on July 7th, 2021

Did you know that one of the oldest examples of aquaculture and hydraulic engineering is in Australia? In recognition of NAIDOC Week 2021, we are celebrating and recognizing the engineering achievements of Aboriginal and Torres Strait Islander peoples.

Lake Condah within the The Budj Bim Cultural Landscape
Lake Condah © Gunditj Mirring Traditional Owners Aboriginal Corporation

The Budj Bim Cultural Landscape is located in the traditional Country of the Gunditjmara Aboriginal people in south-eastern Australia. The landscape comprises three components; Budj Bim (northern) component, Kurtonitj (central) component, and Tyrendarra (southern) component.

The Gunditjmara people have called the lands of Australia home for tens of thousands of years, from the time the now-dormant volcano of Mount Eccles was erupting to the present day.

They used the land's natural topography and features to establish settlements and villages near natural bodies of water, with the community's population believed to be in the thousands.

Gunditjmara Aquaculture System

Carbon dated to be around 6,600 years old, the Gunditjmara people created a complex aquaculture network where modified channels diverted water and kooyang (short-finned eel) into holding ponds. Volcanic rock was used to construct a sophisticated stone aquaculture complex of fish traps, weirs, dams, and channels.

Here, kooyang were able to grow fat and be harvested with woven baskets built from wood lattice structures. This provided a year-round food supply for the Gunditjmara people and was also important for trade.

The extraordinary network is spread around an area of about one hundred square kilometers, in the vicinity of Lake Condah. At the center of this region is the extinct Budj Bim volcano. When the Europeans arrived, it was renamed Mount Eccles, but the mountain is commonly regarded by its original Gunditjmara name.

For the Gunditjmara people, the mountain is spiritually significant. They believe that the features of the surrounding native landscape mark out the traces of the creator, Budj Bim, who emerged in the form of the volcano. The eruptions, which occurred an estimated 30,000 years ago, disrupted the drainage system of the region. This left behind a vast landscape of abundant swamps and wetlands. The increased presence of eels and fish enabled the Aboriginal people to develop into a settled society.

The aquaculture system provided an economic and social base for Gunditjmara society. This interrelationship of Gunditjmara cultural and environmental systems is documented through present-day Gunditjmara cultural knowledge, practices, material culture, research, and historical documents.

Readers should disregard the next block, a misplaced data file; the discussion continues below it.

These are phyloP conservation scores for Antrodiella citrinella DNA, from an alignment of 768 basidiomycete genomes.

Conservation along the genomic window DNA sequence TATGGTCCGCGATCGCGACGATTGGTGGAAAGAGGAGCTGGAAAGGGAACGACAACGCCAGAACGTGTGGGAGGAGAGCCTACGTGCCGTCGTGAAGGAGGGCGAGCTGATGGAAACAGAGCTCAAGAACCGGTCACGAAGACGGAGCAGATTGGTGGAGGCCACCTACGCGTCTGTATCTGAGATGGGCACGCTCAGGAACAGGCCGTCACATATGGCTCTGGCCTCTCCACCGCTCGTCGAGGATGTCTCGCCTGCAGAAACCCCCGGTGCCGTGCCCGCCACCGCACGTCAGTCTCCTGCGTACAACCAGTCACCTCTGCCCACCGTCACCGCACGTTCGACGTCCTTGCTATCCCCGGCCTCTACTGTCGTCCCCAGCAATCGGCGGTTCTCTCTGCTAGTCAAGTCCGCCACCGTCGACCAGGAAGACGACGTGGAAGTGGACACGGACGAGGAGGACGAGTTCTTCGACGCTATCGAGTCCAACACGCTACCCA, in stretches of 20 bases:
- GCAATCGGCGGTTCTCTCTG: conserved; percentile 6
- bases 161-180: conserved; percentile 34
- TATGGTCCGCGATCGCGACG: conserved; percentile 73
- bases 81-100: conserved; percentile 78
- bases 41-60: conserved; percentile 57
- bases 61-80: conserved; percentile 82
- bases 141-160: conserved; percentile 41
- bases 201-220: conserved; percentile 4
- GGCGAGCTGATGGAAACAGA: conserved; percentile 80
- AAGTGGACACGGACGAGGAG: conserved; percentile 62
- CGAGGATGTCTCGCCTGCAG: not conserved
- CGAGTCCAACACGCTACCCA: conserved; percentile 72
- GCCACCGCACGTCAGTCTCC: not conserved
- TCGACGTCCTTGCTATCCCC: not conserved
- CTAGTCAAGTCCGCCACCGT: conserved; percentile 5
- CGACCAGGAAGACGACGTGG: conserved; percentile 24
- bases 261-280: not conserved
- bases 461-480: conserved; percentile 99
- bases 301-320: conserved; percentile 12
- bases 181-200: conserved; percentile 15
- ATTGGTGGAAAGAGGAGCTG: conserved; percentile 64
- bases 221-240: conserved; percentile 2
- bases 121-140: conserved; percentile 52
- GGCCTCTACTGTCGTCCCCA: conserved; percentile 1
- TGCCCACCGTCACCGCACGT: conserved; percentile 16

Example of Aboriginal Engineering Feat of Budj Bim
Tyson Lovett-Murray © Gunditj Mirring Traditional Owners
Lake Surprise @ Budj Bim

World Heritage Listing

In August 2019, the Budj Bim Cultural Landscape was inscribed on UNESCO's World Heritage List for its Outstanding Universal Value. This was a landmark decision as it is one of the few places recognized purely for its importance to the First Nations People.

The decision came following a campaign that stretched back more than a decade and was a monumental moment in recognizing the sensitive way in which the Gunditjmara people had lived in harmony with the landscape.

“This is a very special day for our community", elder Denise Lovett said in a statement. "This landscape, which we have cared for over thousands of years, is so important to Gunditjmara People,”

“The decision also recognizes Budj Bim’s significance to all of humanity. We are so proud to now be able to share our achievements and story with the world.”

Lessons in Sustainability

The colonization of Australia had a devastating impact on Indigenous people, who have lived on this land for thousands of years. Thousands of First Nations people were massacred, hundreds of plant and animal species went extinct, waterways were destroyed, resources were taken out of the ground, and the ecology drastically changed in a rapid amount of time. 

The theme for NAIDOC Week 2021 is Heal Country! It calls for stronger measures to recognize, protect, and maintain all aspects of Aboriginal and Torres Strait Islander culture and heritage. Heal Country! highlights the greater need for the protection of Aboriginal and Torres Strait Islander lands and waters, sacred sites, and cultural heritage from exploitation, desecration, and destruction.

Whilst the adding of the Budj Bim Cultural Landscape to the World Heritage List allowed for increased protection, there are still many outstanding injustices that need resolving. Healing country is about the historical, political, and administrative landscapes adapting to further empower and celebrate Aboriginal and Torres Strait Islander communities, nations, and heritage.

The eye-opening achievements of the Gunditjmara people are an incredible insight into more sustainable ways of interacting with the natural world. Whilst the system highlights an inspiring engineering accomplishment, it shows how the Gunditjmara people worked with the land without disrupting the natural landscape.

Country is our healing and we all benefit from living on land that is healthy and well-cared for. So much has been taken and it is now time to give back to Country.

For more information about NAIDOC Week or this year’s theme, head to the official NAIDOC website

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